A Gallup research study said that restaurant deliveries are on the rise, potentially growing by as much as $100 billion. For 2020, quick restaurant deliveries will likely reach close to $38 billion while the entire market that includes home meal kits, full-service restaurants, and others could increase to three times bigger.
Nothing is surprising about the prediction given the new consumer preferences for convenient delivery and higher-quality food. Plus, the ease of ordering along with the guaranteed speed and convenience drive consumers to want more of these services across various segments. Gone are the days when Chinese food and pizza accounted for most of the restaurant deliveries. There's now plenty of fresh choices from salads and sandwiches, Italian, Asian, and Mediterranean, and more being fulfilled via quick, direct delivery, especially in dense urban markets.
Restaurateurs must take advantage of the new ways consumers are enjoying food experiences, and the prices they will pay to have comfort delivered. Proprietors must also consider the following restaurant statistics to determine whether to beef up their delivery services or sit out the race.
Quality- Consumers decide on whether to order food for delivery based mainly on two factors, food quality, and food price.
Proximity- Around a third of individuals in the United States tend to order from the same restaurant, with half of them saying that they do this because there aren't sufficient good delivery options nearby.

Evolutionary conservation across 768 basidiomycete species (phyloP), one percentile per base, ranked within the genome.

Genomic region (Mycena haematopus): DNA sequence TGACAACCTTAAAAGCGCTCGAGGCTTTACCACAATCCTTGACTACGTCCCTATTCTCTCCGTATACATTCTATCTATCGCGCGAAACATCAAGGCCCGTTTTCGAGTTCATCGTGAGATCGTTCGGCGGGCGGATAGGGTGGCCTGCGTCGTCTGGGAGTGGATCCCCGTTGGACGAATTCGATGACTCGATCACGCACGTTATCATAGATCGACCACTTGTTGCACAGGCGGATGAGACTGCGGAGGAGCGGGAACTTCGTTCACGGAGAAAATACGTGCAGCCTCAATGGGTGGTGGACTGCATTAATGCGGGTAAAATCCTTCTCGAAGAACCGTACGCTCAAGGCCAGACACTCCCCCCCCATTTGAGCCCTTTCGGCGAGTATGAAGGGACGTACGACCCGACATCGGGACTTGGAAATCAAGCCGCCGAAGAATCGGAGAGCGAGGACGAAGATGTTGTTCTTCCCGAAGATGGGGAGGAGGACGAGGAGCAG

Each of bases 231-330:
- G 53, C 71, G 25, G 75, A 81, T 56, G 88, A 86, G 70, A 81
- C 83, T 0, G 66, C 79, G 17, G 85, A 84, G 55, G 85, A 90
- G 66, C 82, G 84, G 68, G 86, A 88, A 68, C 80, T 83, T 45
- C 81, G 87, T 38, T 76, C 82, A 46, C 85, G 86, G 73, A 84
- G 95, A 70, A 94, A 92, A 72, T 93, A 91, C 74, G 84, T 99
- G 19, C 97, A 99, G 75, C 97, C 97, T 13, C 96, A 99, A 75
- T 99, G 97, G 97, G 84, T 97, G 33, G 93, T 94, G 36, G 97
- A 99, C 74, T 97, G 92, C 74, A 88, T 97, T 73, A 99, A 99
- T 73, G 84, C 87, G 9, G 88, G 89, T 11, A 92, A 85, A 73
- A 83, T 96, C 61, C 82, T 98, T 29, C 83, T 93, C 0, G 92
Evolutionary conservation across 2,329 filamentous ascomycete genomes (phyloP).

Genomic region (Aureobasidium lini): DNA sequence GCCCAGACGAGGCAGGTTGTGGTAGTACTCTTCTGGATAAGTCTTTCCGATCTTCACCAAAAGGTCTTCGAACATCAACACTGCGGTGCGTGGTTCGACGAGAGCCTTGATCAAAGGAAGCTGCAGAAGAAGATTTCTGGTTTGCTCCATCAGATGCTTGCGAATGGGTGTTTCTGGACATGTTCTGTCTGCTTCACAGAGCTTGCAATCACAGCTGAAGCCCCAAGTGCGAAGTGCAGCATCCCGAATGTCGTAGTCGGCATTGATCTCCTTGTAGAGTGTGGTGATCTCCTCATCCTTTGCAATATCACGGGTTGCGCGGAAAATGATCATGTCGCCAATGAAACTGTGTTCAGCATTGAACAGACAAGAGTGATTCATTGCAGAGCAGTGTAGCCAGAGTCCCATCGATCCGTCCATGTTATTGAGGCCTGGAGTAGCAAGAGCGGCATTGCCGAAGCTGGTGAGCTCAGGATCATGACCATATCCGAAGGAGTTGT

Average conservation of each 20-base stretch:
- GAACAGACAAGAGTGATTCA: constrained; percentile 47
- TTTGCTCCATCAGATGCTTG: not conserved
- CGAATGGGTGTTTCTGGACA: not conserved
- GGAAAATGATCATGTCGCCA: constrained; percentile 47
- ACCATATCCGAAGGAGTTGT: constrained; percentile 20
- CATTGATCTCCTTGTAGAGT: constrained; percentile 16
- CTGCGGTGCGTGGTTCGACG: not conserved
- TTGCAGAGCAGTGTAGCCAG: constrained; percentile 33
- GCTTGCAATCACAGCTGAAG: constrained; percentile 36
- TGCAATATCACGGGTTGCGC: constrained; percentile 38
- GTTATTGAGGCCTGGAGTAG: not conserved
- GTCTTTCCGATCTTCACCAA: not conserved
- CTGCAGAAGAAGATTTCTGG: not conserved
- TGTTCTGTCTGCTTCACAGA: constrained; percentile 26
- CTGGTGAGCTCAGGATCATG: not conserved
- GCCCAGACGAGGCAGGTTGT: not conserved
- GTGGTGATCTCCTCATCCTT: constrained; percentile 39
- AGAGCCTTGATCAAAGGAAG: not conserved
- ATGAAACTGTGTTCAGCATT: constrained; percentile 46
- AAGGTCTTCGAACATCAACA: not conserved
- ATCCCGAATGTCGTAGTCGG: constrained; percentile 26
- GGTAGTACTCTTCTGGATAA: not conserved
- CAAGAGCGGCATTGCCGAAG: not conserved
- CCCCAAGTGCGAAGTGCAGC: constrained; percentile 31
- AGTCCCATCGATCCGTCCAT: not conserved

Trust- Around 71 percent say they would rather order straight from the restaurant while a slim eight percent choose to order via third-party vendors.
Generational differences- 40 percent of Gen Xers and millennials intend to increase their use of food deliveries. On the other hand, only 19 percent of the baby boomers are likely to order more food via delivery. However, these three generations said they would choose to order directly through the restaurant's custom app or website.
Variety- Italian, Asian, and Sandwiches are the most in-demand non-pizza delivery meals. On the other hand, steak and cafe menus were the least preferred food for delivery, which may reflect the strong experience of atmosphere and service inherent in those options.
Value- Most individuals are willing to shell out around $2 to $5 dollars for transportation fees for the pure pay to play convenience value of reliable food delivery.
Choosing to offer delivery services or expand existing service is a big decision for any restaurateur. After all, there are many factors to consider, such as cost, human resources, training, or which delivery business model to use, just to name a few. With so many factors to weigh, it is essential for restaurant owners and managers to look at crucial stats to know consumer preferences before making any big decisions.